Where do you find heritage?

Guest post by Andrew Yarmie of the Heritage Engagement Group. See this article as a slideshow at the Kamloops Library or watch it on our YouTube channel.


February 15-21st is Heritage Week here in British Columbia. Every year Heritage BC develops a new theme for Heritage Week that serves as a call to action to preserve our heritage during the entire year. This year the theme is
Where do you find heritage?

Learn more about Kamloops history by checking out the books on display at the Kamloops & North Kamloops Libraries or click here to see our booklist!

The Kamloops Heritage Advisory Committee was established in 1979 to advise Council on matters pertaining to heritage. Subsequently called the Heritage Commission its philosophy was to ensure that the heritage of the City is preserved and to promote public awareness. It is now called the Heritage Engagement Group. Its duties include making recommendations to Council respecting the recognition or designation of heritage buildings, structures and lands as well as formulating heritage policies for City Council.

Heritage Designation and Recognition Programs

To encourage the preservation of our City’s heritage plaque programs were established to recognize residential and commercial buildings as well as public structures. To date there are 127 properties that have plaques. They can be viewed online by searching on the City of Kamloops website.

There are ten buildings and structures officially designated as heritage properties by City Council and are legally expected to maintain their heritage appearance. Municipalities may offer incentives like tax exemptions to encourage owners to designate their building. Examples include Stuart Wood School, the Old Court House, & the Inland Cigar Factory.

Built in 1895 the Inland Cigar Factory is currently home to Venture Kamloops.

Heritage Recognition Program

The majority of buildings that have been awarded a plaque come under the Heritage Recognition category. Here there are no legal restrictions. It is a strictly volunteer program and is based on the individual owners’ desire to preserve the heritage of their commercial building or residential home.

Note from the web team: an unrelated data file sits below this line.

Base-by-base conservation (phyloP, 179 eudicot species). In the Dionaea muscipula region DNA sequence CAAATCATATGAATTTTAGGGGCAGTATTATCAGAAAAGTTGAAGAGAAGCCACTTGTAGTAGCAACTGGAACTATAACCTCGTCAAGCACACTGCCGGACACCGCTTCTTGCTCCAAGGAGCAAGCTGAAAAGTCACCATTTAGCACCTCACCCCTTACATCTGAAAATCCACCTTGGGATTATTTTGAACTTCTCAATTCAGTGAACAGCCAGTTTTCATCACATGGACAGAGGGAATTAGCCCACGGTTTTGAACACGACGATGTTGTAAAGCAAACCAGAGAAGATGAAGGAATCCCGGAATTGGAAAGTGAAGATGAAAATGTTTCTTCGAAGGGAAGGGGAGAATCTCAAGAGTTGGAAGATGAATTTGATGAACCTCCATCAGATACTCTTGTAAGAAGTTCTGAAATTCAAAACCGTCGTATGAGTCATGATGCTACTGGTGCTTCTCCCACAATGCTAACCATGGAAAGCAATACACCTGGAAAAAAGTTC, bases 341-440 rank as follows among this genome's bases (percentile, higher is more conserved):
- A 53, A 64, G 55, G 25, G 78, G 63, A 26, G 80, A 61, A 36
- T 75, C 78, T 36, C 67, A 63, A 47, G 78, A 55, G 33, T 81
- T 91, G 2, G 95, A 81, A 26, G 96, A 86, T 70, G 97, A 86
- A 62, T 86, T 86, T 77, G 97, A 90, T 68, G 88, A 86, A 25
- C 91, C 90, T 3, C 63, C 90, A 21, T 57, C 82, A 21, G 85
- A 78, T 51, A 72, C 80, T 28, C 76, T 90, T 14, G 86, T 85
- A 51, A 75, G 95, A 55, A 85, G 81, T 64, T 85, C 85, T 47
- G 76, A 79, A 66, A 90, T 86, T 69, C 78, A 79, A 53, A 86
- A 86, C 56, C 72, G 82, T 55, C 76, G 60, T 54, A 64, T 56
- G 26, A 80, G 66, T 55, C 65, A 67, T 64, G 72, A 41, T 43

Interested in what it takes? Learn more about this program on the City of Kamloops website.

When a building qualifies to be part of the Heritage Recognition program this plaque is placed on the exterior of the building and it is then entered on the City’s heritage inventory as an officially recognized building. A historical record of ownership is established and maintained.

The Importance of Heritage

Historic buildings provide aesthetic depth of character to a city. Heritage is an essential part of our culture. When we know where the community has been and how it developed, it improves the quality of life. People gain a sense of pride from living in a community that is preserving its culture.

Heritage Centenary Plaques

Special plaques have been designed to commemorate buildings that are 100 years old or more. To date, eighteen commercial and residential houses have received plaques and more are to be recognized in the future. View all the properties online at City of Kamloops Heritage Buildings. Here are a couple examples:

776 Pleasant St.
This is an example of a foursquare rectangular plan, hipped roof house with leaded glass windows and a verandah with square columns. These features are characteristic of the Edwardian style of the 1900s.

215 Seymour W.
The Slavin House was built in 1897 and is characterized by its turret roof and finial.

In 2018 four mid-20th century Modernist houses designed by Kamloops architects were given plaques:

130 McGill St.
Designed by Trevor Owen. The house was inspired by Frank Lloyd Wright’s modernist low profile style.
2766 Sunset Drive
This mid-century modernist house was built in 1959 and designed by the local architectural firm of Roland “Bud” Aubrey and Grant Mackinnon. Again, it features a low profile, natural wood material and extensive glass.
658 Tunstall Crescent
Local architect Roland “Bud” Aubrey designed this modernist house in 1957.  It evokes the minimalist well proportioned ideals of the modernist movement. The flat roof, large overhangs, low to the ground appearance and extensive use of glass are trademarks of modernism.
291 W. St. Paul St.
Kamloops architect Gus Lamont applied modernist themes for this house built in 1957. There is an emphasis on horizontal lines and overhangs as well as glass to capture the view.

Other Projects

In the past, the Commission worked with Communities in Bloom to develop 2 kiosks depicting the history of the 3 Red Bridges.

Another major project that the Commission undertook was the Downtown Cultural Heritage Walking Tours. They have become a very popular way for residents and tourists to learn about the history of Kamloops. Print off a copy of the tour brochure from the City of Kamloops website and get walking!

Another tour was developed for the North Shore with 18 Cultural Heritage plaques placed throughout the Tranquille corridor, Brocklehurst and the airport. Pick up a copy of the tour brochure at the library or see it online.

Enjoy Heritage Week

Heritage is yours to discover and it is here all year long. Check out the brochures online, visit the displays at the Kamloops & North Kamloops libraries, or go for a walk & discover the history of your interesting city.

Sign up for the TNRL newsletter

Subscribe to get the latest news.

Notice Content Goes Here.
Scroll to Top